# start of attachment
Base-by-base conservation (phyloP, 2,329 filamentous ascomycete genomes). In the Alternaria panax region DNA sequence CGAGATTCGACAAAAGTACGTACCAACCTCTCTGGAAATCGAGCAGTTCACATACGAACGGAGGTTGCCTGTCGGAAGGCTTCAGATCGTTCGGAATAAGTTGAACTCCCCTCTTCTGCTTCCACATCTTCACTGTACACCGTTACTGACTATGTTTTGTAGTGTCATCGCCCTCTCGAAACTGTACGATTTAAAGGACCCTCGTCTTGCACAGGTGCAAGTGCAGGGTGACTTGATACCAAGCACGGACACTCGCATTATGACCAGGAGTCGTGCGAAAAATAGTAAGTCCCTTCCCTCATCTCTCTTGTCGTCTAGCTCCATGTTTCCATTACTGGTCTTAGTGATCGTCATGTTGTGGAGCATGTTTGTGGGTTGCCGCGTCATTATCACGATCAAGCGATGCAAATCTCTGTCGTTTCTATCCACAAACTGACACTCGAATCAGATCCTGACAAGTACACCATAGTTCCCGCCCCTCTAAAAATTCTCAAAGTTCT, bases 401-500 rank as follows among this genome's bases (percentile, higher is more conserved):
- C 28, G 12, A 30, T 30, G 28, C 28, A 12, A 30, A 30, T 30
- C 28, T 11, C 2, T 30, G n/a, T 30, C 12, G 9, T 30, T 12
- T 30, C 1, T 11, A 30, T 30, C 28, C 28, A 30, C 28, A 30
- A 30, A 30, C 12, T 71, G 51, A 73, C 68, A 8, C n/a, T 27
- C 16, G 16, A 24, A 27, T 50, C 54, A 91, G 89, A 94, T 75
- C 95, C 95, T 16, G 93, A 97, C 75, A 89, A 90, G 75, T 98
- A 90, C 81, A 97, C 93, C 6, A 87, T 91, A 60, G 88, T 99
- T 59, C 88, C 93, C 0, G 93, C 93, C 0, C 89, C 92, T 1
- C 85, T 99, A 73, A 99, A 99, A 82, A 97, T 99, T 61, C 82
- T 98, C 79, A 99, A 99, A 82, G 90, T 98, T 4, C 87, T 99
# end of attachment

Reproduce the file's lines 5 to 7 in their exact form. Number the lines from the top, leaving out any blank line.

- A 30, A 30, C 12, T 71, G 51, A 73, C 68, A 8, C n/a, T 27
- C 16, G 16, A 24, A 27, T 50, C 54, A 91, G 89, A 94, T 75
- C 95, C 95, T 16, G 93, A 97, C 75, A 89, A 90, G 75, T 98